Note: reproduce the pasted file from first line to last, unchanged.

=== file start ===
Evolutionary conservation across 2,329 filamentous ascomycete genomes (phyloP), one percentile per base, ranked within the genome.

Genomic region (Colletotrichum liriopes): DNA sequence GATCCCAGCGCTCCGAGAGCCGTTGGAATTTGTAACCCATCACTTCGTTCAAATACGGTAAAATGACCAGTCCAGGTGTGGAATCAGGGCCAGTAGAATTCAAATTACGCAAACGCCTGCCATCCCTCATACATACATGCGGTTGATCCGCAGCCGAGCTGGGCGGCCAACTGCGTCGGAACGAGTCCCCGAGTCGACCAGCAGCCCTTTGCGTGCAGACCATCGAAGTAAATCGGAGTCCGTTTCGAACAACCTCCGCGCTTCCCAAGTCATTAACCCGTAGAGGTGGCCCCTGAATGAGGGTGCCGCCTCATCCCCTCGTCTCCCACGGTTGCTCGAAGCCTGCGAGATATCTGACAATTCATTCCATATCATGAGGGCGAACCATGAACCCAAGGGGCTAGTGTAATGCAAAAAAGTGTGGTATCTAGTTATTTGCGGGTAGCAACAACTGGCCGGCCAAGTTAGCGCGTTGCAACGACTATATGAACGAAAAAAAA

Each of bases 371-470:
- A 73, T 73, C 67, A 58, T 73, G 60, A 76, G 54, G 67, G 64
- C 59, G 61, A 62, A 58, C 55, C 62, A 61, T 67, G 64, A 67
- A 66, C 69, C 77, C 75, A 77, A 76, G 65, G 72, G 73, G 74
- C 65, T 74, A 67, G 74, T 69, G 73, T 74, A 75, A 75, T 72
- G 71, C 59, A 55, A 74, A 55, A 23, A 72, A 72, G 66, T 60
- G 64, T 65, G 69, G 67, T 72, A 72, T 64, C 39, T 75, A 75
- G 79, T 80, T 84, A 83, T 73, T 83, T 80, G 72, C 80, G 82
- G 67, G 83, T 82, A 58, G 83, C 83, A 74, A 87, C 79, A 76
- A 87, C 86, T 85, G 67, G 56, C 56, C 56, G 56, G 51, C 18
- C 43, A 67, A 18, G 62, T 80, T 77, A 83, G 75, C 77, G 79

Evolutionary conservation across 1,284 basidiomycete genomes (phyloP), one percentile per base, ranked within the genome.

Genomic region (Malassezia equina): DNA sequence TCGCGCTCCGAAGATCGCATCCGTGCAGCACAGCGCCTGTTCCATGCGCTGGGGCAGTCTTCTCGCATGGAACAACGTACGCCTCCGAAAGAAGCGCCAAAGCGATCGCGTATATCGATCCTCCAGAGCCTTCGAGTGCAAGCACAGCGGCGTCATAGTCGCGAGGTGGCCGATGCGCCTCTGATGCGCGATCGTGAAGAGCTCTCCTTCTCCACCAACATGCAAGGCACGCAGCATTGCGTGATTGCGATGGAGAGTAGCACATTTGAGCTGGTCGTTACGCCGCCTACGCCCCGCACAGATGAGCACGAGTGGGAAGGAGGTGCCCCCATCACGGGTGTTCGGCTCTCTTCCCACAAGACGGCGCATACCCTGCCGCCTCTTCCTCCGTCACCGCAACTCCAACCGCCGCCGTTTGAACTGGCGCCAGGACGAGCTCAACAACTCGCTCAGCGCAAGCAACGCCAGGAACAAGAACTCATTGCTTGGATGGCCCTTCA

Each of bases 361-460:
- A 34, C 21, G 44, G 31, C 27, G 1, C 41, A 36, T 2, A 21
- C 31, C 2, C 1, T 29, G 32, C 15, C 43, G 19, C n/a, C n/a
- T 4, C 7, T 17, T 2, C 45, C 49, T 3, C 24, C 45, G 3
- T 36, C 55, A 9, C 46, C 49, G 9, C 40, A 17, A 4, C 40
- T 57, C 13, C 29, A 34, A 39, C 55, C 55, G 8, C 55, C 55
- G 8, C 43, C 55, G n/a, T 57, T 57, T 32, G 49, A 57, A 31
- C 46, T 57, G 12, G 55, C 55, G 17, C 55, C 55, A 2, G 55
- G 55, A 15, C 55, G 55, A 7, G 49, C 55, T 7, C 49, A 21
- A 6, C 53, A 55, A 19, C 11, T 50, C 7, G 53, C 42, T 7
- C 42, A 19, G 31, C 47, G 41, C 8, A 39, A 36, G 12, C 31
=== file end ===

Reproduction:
Evolutionary conservation across 2,329 filamentous ascomycete genomes (phyloP), one percentile per base, ranked within the genome.

Genomic region (Colletotrichum liriopes): DNA sequence GATCCCAGCGCTCCGAGAGCCGTTGGAATTTGTAACCCATCACTTCGTTCAAATACGGTAAAATGACCAGTCCAGGTGTGGAATCAGGGCCAGTAGAATTCAAATTACGCAAACGCCTGCCATCCCTCATACATACATGCGGTTGATCCGCAGCCGAGCTGGGCGGCCAACTGCGTCGGAACGAGTCCCCGAGTCGACCAGCAGCCCTTTGCGTGCAGACCATCGAAGTAAATCGGAGTCCGTTTCGAACAACCTCCGCGCTTCCCAAGTCATTAACCCGTAGAGGTGGCCCCTGAATGAGGGTGCCGCCTCATCCCCTCGTCTCCCACGGTTGCTCGAAGCCTGCGAGATATCTGACAATTCATTCCATATCATGAGGGCGAACCATGAACCCAAGGGGCTAGTGTAATGCAAAAAAGTGTGGTATCTAGTTATTTGCGGGTAGCAACAACTGGCCGGCCAAGTTAGCGCGTTGCAACGACTATATGAACGAAAAAAAA

Each of bases 371-470:
- A 73, T 73, C 67, A 58, T 73, G 60, A 76, G 54, G 67, G 64
- C 59, G 61, A 62, A 58, C 55, C 62, A 61, T 67, G 64, A 67
- A 66, C 69, C 77, C 75, A 77, A 76, G 65, G 72, G 73, G 74
- C 65, T 74, A 67, G 74, T 69, G 73, T 74, A 75, A 75, T 72
- G 71, C 59, A 55, A 74, A 55, A 23, A 72, A 72, G 66, T 60
- G 64, T 65, G 69, G 67, T 72, A 72, T 64, C 39, T 75, A 75
- G 79, T 80, T 84, A 83, T 73, T 83, T 80, G 72, C 80, G 82
- G 67, G 83, T 82, A 58, G 83, C 83, A 74, A 87, C 79, A 76
- A 87, C 86, T 85, G 67, G 56, C 56, C 56, G 56, G 51, C 18
- C 43, A 67, A 18, G 62, T 80, T 77, A 83, G 75, C 77, G 79

Evolutionary conservation across 1,284 basidiomycete genomes (phyloP), one percentile per base, ranked within the genome.

Genomic region (Malassezia equina): DNA sequence TCGCGCTCCGAAGATCGCATCCGTGCAGCACAGCGCCTGTTCCATGCGCTGGGGCAGTCTTCTCGCATGGAACAACGTACGCCTCCGAAAGAAGCGCCAAAGCGATCGCGTATATCGATCCTCCAGAGCCTTCGAGTGCAAGCACAGCGGCGTCATAGTCGCGAGGTGGCCGATGCGCCTCTGATGCGCGATCGTGAAGAGCTCTCCTTCTCCACCAACATGCAAGGCACGCAGCATTGCGTGATTGCGATGGAGAGTAGCACATTTGAGCTGGTCGTTACGCCGCCTACGCCCCGCACAGATGAGCACGAGTGGGAAGGAGGTGCCCCCATCACGGGTGTTCGGCTCTCTTCCCACAAGACGGCGCATACCCTGCCGCCTCTTCCTCCGTCACCGCAACTCCAACCGCCGCCGTTTGAACTGGCGCCAGGACGAGCTCAACAACTCGCTCAGCGCAAGCAACGCCAGGAACAAGAACTCATTGCTTGGATGGCCCTTCA

Each of bases 361-460:
- A 34, C 21, G 44, G 31, C 27, G 1, C 41, A 36, T 2, A 21
- C 31, C 2, C 1, T 29, G 32, C 15, C 43, G 19, C n/a, C n/a
- T 4, C 7, T 17, T 2, C 45, C 49, T 3, C 24, C 45, G 3
- T 36, C 55, A 9, C 46, C 49, G 9, C 40, A 17, A 4, C 40
- T 57, C 13, C 29, A 34, A 39, C 55, C 55, G 8, C 55, C 55
- G 8, C 43, C 55, G n/a, T 57, T 57, T 32, G 49, A 57, A 31
- C 46, T 57, G 12, G 55, C 55, G 17, C 55, C 55, A 2, G 55
- G 55, A 15, C 55, G 55, A 7, G 49, C 55, T 7, C 49, A 21
- A 6, C 53, A 55, A 19, C 11, T 50, C 7, G 53, C 42, T 7
- C 42, A 19, G 31, C 47, G 41, C 8, A 39, A 36, G 12, C 31